I’m the Chief Executive of YHA, a charity and social enterprise with a 90-year history of connecting people with places, with the outdoors, with nature, and with the culture and heritage of England and Wales. YHA is a charity dedicated to ensuring everyone gets the benefit of time in green spaces, and ensuring all those we serve come to know, love and appreciate the natural world.
This is Week 11 of our #CountdowntoCOP campaign, encouraging people to sign up for one or more of the 16 Count Us In steps. We will have a guest blog each week until November’s UK-hosted COP, focusing on one of these 16 steps.
This week, James Blake, chief executive of YHA, tells us how to enjoy great holidays in the UK when we take the step ‘Fly Less” with Count Us In.
For the last couple of years, many more of us have holidayed closer to home – by necessity rather than design. The impact of COVID-19 has seen a major drop in air travel, which in turn meant a significant, temporary reduction in greenhouse gas emissions.
As we move beyond this era of travel restrictions, there is a temptation to return to holidays abroad reached by plane. It is vital, however, that we all try to fly less: the Count Us In campaign say “taking a few less flights is one of the best ways to dramatically reduce your carbon pollution”. Holidaying in the UK is a great green option and there is a huge variety of wonderful holiday types available here. One you may not have tried is hostelling.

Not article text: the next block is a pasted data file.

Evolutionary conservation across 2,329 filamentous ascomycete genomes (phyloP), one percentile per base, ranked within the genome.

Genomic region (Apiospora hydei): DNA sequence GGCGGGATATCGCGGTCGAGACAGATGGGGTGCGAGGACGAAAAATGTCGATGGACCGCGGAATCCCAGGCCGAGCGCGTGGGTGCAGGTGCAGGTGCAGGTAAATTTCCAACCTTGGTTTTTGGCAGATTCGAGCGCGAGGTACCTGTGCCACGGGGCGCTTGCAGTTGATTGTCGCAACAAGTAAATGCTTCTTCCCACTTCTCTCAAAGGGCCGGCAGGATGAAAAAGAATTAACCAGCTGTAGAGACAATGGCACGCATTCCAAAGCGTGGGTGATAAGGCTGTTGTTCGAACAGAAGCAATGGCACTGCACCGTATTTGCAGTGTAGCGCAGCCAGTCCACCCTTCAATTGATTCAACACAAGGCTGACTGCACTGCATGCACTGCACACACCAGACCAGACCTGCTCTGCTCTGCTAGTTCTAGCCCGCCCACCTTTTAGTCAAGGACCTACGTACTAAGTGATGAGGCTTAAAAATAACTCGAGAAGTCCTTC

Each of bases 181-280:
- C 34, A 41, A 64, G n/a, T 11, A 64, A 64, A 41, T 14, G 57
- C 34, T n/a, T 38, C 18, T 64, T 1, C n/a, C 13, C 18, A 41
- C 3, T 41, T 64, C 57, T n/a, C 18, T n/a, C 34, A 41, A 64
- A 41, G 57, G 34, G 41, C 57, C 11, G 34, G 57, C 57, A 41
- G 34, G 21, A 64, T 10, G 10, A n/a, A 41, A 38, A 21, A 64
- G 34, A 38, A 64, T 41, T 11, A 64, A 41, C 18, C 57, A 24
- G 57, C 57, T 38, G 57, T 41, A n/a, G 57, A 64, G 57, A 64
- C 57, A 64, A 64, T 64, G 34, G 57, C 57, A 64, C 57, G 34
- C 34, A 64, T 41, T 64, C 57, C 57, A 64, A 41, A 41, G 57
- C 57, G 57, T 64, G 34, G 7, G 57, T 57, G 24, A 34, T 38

Hostelling is a greener adventure
Hostelling in the UK is a fantastic option for a holiday if you are trying to fly less. It makes travel and adventure accessible to everyone, everywhere. Hostelling has a strong ethos around sharing spaces and it is this that makes hostelling by definition one of the most sustainable forms of accommodation.
Accommodation to suit everyone
Nevertheless, hostelling does not have to mean bunk rooms. If you thought you knew what hosteling was like, think again as it can take many accommodation forms. As we say on the YHA website: “You may prefer the communal and friendly environment of sharing with others in a dorm room. But if that’s not your thing, we have plenty of room types available, including private rooms, cabins and even tipis which allow you to enjoy some privacy and space of your own.” Read more about what it’s like in a hostel here.
Stay in iconic locations
YHA operates over 150 sites throughout England and Wales. We’re lucky enough to be guardians of some truly extraordinary properties — uniquely situated, with iconic landscapes and landmarks right on our doorstep. For a flavour, take a look at our list of national treasures and hidden gems with suggestions of the best places to stay nearby.
Sustainable by design
Taking care of the environment is an essential part of what we do. And to that end, many of our purpose-built properties are constructed from sustainable materials and carry eco-friendly credentials. We’re advocates of car-less holidays and many hostels are in locations well served by public transport. Take a look at our top nine places to reach by train or bus.